CentCom Commander: 'I Was Not Aware' of Syria Withdrawal Announcement

Gen. Joseph Votel, head of U.S. Central command, testifies at a Senate Armed Services Committee hearing on Capitol Hill on Feb. 5, 2019, in Washington. (AP Photo/Andrew Harnik)
Gen. Joseph Votel, head of U.S. Central command, testifies at a Senate Armed Services Committee hearing on Capitol Hill on Feb. 5, 2019, in Washington. (AP Photo/Andrew Harnik)

Army Gen. Joseph Votel, commander of U.S. forces in the Mideast, said Tuesday that President Donald Trump did not consult him before announcing Dec. 19 that he was ordering the withdrawal of the estimated 2,000 U.S. troops in Syria.

"I was not aware of the specific announcement," Votel, commander of U.S. Central Command, told a Senate Armed Services Committee hearing. But he added that he and others in the high command knew in general terms of Trump's "desire and intent in the past to depart Iraq, depart Syria."

Sen. Angus King, I-Maine, asked: "So you weren't consulted before that decision was announced?"

Votel responded, "We were not -- I was not consulted."

On Dec. 20, the day after the president made the Syria withdrawal announcement, then-Defense Secretary Jim Mattis resigned, stating that Trump as commander-in-chief should have a defense secretary whose views are "better aligned" with his own.

Votel's statement appears to be the first confirmation on the record from anyone in the high command that Trump's order to pull out from Syria blindsided the military in its mission to inflict a lasting defeat on the Islamic State.

The highly respected Votel, former head of the Joint Special Operations Command, also appears to be at odds with Trump on the resiliency of ISIS and the terror group's ability to surge again once U.S. troops leave.

In December, Trump tweeted, "We have defeated ISIS in Syria, my only reason for being there during the Trump presidency."

He has since said that the withdrawal will be gradual, with some of the U.S. troops in Syria re-deploying to Iraq while others return to the States. There have been no reports to date of U.S. troops leaving Syria.

In response to questions from the committee, Votel, who will be retiring in the coming months after 38 years of service, said the fight against ISIS in Syria is not over. He gave no timetable for completing the mission.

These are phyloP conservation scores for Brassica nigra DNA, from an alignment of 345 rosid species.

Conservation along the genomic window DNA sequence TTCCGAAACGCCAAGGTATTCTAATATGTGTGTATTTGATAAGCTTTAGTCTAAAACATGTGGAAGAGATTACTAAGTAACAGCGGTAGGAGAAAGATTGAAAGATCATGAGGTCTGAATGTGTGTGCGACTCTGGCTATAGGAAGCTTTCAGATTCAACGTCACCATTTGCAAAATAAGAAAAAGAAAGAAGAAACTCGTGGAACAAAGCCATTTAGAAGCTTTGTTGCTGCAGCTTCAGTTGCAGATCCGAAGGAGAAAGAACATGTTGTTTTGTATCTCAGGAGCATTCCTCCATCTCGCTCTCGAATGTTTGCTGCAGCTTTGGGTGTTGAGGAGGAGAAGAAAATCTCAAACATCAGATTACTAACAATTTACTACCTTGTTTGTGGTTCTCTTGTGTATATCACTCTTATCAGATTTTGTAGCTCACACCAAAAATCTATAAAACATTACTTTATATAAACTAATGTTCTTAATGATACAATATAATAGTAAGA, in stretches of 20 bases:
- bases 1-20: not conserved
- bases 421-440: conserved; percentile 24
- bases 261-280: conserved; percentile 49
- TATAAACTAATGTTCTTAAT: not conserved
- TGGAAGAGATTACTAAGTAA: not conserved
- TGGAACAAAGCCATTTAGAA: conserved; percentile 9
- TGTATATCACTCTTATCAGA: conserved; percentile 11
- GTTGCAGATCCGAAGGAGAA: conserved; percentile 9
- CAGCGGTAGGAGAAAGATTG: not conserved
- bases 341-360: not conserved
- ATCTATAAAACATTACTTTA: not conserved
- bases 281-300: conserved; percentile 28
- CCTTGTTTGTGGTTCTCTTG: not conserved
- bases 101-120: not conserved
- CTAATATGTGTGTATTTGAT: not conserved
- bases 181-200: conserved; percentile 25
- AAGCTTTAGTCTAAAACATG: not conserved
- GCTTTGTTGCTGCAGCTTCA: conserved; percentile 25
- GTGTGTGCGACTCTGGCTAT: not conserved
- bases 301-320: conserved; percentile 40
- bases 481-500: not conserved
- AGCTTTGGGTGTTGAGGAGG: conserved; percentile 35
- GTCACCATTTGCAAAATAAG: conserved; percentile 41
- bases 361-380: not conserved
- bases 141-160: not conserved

He said that about 1,500 to 2,000 ISIS fighters remain in a 20-square-mile pocket in Syria near the Iraqi border. He also estimated that there are about 20,000 to 30,000 ISIS fighters or sympathizers in the region who have mostly gone to ground and are carrying out sporadic insurgent activities.

"The fight against ISIS and violent extremists is not over, and our mission has not changed," Votel said.

"I am not under pressure to be out by a specific date," he said, but "the fact is, the president made a decision and we are going to execute his orders here to withdraw forces from Syria and, as we do that, we're going to do that in a very deliberate manner."

During the withdrawal, "We should expect that they [ISIS fighters] will attempt to attack us and regenerate themselves, and we will continue to put pressure on them to prevent that," Votel said.

He gave the committee assurances that the U.S. will seek to protect the U.S.-backed Syrian Democratic Forces, who have led the fight against ISIS in Syria, and the Syrian-Kurdish fighters within the SDF.

Votel said that a "key task" for the U.S. during the withdrawal will be "the protection of those who have fought valiantly with us and ensuring that they remain safe as our diplomats and United Nations and others pursue a political solution here in Syria."

-- Richard Sisk can be reached at Richard.Sisk@Military.com.

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